Researchers like Dan Huh, a University of Pennsylvania assistant professor of bioengineering, are growing human cells on plastic chips and using them to study the effects of drugs on hard-to-treat diseases. | John Carlano
Blinking eye cells on a polymer chip – along with other “organs-on-chips” – offer a new way to examine the effects of drug treatments on humans, according to the panelists of a Feb. 16 news briefing at the 2018 AAAS Annual Meeting.
Working at the intersection of biology and engineering, researchers grow cells specific to a vital organ – such as a liver or a lung – and reproduce the environment of the organ on a small, flexible polymer chip, creating “a home away from home” for the cells, said Geraldine Hamilton, president and chief scientific officer of Emulate Inc., which develop organs-on-chips technology. The organs-on-chips can then be used to test the efficacy of drug treatments on a particular organ.
“Some of the technologies that we’re talking about could really revolutionize our ability to expedite the way which we evaluate new treatments, allowing us to understand far more thoroughly than we have in the past whether or not there is potential for them to be harmful,” said Robert Urban, the global head of Johnson & Johnson Innovation.
Hamilton, left, Urban and Huh discussed their work using “organs-on-chips” to advance drug development and the promise of the devices as tools for studying disease treatment effects. | Professional Images Photography
Organs-on-chips offer benefits over existing methods for drug discovery and development, panelists said. “They are more true-to-life than cells in dishes and more human-like than animal models,” said Hamilton. Additionally, using organs-on-chips for testing avoids unnecessarily exposing patients to drug treatments that might be ineffective or have harmful side effects, Urban added.
The human blinking eye-on-a-chip, developed by Dan Huh, assistant professor of bioengineering at the University of Pennsylvania, is designed to mimic the surface of the human eye. The blinking eye is created by culturing cells of the cornea and the translucent membrane of the inner eyelid on a 3D-printed scaffold shaped like a contact lens. By adding a hydrogel that mimics blinking, Huh can model complex ocular diseases such as dry eye. Despite the disease being extremely common, as of last year, there was only one FDA-approved treatment for dry eye, Huh said.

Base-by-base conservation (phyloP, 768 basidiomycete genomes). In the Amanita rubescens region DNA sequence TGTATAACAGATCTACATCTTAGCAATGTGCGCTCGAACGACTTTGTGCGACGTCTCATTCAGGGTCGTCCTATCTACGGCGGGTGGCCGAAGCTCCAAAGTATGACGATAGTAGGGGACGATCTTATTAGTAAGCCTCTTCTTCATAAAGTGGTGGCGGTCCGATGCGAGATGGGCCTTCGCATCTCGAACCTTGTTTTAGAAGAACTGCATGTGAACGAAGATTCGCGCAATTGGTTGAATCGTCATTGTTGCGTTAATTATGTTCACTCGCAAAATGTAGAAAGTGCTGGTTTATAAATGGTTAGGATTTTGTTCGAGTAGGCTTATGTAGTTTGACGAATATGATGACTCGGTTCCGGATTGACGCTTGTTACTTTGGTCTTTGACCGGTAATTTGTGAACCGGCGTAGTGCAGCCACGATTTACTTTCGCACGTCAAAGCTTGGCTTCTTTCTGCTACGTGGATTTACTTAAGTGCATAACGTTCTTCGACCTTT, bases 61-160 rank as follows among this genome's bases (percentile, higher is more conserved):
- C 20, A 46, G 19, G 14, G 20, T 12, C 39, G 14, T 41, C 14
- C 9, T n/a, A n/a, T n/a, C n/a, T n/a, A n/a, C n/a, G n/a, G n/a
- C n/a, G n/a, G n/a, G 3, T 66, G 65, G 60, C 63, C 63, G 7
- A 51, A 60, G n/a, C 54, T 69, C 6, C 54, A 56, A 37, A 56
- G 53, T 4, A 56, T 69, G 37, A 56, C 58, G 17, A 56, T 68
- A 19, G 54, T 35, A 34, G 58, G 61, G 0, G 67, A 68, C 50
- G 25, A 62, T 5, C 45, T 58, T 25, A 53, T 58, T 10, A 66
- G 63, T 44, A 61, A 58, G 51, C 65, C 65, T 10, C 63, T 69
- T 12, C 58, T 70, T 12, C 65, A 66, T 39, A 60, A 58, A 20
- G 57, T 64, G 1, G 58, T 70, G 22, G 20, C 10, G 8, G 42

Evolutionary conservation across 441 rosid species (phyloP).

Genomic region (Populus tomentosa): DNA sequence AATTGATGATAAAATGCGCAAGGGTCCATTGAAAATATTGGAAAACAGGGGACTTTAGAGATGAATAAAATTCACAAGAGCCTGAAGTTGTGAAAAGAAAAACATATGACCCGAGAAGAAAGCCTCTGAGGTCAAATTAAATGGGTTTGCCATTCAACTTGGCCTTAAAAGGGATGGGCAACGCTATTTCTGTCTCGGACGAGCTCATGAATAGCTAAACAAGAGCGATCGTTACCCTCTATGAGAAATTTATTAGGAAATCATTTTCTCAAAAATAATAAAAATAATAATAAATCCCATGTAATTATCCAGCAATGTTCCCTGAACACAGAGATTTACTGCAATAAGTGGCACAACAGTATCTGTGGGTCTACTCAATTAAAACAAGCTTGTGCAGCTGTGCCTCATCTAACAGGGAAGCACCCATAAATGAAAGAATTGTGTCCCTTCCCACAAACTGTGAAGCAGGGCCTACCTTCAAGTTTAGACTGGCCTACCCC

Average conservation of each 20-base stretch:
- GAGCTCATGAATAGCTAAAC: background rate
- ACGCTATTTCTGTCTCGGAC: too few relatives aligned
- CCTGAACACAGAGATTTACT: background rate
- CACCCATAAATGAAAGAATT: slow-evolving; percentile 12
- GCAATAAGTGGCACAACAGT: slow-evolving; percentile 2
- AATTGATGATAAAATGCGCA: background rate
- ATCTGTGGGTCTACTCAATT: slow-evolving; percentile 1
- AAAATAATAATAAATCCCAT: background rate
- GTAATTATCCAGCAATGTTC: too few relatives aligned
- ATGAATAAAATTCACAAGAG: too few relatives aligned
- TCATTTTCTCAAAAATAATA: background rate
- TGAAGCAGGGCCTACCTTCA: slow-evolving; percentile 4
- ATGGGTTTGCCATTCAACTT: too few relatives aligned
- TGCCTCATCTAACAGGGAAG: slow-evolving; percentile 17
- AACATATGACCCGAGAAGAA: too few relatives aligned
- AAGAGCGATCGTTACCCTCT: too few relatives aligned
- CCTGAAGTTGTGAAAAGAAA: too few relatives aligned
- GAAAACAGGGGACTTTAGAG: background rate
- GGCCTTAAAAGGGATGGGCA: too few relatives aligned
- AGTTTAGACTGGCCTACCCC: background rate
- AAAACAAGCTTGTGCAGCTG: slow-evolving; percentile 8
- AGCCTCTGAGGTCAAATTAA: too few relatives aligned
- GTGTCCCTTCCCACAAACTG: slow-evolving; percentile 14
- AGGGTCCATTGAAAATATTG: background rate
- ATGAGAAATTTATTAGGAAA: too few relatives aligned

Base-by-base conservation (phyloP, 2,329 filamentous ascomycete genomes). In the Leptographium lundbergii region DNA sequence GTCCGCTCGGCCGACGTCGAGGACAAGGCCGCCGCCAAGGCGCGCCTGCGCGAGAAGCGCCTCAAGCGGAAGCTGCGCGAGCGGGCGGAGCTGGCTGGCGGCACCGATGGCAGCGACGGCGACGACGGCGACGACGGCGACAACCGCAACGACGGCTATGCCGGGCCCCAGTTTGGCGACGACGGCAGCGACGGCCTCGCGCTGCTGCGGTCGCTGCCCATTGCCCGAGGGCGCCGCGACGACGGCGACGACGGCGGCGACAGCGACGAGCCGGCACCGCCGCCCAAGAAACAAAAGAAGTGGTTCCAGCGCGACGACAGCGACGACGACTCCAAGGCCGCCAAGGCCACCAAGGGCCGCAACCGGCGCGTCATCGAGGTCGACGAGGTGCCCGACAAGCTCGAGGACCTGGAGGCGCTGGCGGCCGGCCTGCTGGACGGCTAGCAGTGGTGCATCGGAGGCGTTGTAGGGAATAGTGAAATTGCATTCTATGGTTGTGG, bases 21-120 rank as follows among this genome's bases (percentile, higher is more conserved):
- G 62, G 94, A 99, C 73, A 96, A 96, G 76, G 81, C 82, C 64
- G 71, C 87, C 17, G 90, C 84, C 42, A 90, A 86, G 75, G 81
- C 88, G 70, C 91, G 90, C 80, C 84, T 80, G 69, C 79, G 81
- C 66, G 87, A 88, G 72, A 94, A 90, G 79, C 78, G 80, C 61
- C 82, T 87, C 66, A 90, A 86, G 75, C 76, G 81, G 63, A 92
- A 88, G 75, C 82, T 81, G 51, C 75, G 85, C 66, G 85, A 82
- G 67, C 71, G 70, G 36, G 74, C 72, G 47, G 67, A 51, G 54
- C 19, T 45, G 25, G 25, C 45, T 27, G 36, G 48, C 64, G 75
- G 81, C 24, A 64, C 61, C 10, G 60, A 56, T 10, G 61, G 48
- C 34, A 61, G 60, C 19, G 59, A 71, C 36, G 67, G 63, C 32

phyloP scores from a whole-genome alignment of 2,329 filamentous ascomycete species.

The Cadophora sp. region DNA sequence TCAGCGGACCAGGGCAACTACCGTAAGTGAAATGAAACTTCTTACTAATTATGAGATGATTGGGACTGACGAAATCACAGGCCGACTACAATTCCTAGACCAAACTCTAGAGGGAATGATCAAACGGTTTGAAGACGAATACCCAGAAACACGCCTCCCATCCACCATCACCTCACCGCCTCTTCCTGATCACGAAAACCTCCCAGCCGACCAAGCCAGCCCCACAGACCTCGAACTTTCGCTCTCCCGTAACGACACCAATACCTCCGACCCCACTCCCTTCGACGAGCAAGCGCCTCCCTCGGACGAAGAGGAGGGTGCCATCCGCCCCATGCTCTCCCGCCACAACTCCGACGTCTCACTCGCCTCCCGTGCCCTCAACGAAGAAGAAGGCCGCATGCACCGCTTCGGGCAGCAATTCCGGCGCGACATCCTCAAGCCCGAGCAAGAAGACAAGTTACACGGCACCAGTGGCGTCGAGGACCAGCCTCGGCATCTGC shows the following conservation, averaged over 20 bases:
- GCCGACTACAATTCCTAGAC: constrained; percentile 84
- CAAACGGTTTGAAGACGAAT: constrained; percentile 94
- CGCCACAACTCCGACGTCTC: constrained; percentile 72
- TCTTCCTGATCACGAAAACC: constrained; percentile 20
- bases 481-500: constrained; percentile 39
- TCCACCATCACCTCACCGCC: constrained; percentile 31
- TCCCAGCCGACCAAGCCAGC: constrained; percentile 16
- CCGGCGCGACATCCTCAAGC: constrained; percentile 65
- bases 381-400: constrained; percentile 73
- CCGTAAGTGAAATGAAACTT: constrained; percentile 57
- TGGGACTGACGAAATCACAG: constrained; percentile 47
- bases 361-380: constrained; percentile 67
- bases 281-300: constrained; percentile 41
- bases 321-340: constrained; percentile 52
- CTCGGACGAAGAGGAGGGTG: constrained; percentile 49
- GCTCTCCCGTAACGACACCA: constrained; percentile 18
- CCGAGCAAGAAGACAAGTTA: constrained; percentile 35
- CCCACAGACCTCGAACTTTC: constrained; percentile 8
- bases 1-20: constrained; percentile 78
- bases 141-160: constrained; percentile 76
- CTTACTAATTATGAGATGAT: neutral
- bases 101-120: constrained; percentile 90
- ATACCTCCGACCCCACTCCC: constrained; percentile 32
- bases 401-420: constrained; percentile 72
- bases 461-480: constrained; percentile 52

Several different organs-on-chips have been created, the panelists said, including a placenta chip and brain chip. Hamilton announced the newest organ-on-chip innovation, which recreates an intestinal lining using patient-derived stem cells, created through a partnership between Emulate and Cedars-Sinai Board of Governors Regenerative Medicine Institute. Just as they do in the human body, the cells form intestinal folds on the chip.
Studying the effects of drug treatment on the intestinal lining presents a challenge, Hamilton said, because of the presence of the microbiome and the complexity of the layer of cells in the intestinal linings, known as the epithelium. Such complexities are not accounted for in animal models, Hamilton said. The intestinal lining chip can be used for the testing of treatments for inflammatory gastrointestinal diseases with a genetic component, such as Crohn’s disease, ulcerative colitis and irritable bowel syndrome.
The inclusion of a patient’s “genetic fingerprint” demonstrates another benefit of organs-on-chips: a source for precision medicine and personalized health by testing how an individual would respond to a treatment, Hamilton said.
Huh has developed an “eye-on-a-chip,” by creating a 3-D printed, life-sized eyeball that can realistically replicate complex ocular diseases like dry eye syndrome. | University of Pennsylvania
Despite the complexity of the biology, the simplicity of the chip’s engineering allows it to serve as a footprint for diverse types of organs-on-chips, Hamilton said. This flexibility allows the organs-on-chips to be used in many different laboratories and spurs “democratization” of the technology, she said.
The intersection of biology and engineering was a theme AAAS President Susan Hockfield cited in her President’s Address on Feb. 15. Hockfield, a neuroscientist at the Massachusetts Institute of Technology and former president of the university, said the story of the 21st century might well be the convergence of biology and engineering.
Answering engineering questions with biological advances – and vice versa – offers solutions to “the most daunting problems that face us,” Hockfield said.
The panel, which brought together experts from academia and industry, also echoes the theme of the 2018 Annual Meeting, “Advancing Science: Discovery to Application.” Recognizing the role of industry in the scientific enterprise, calls upon scientists to “work together with renewed energy across the full spectrum of the scientific enterprise—and across the sectors that advance it.”
[Associated image: Emulate Inc.]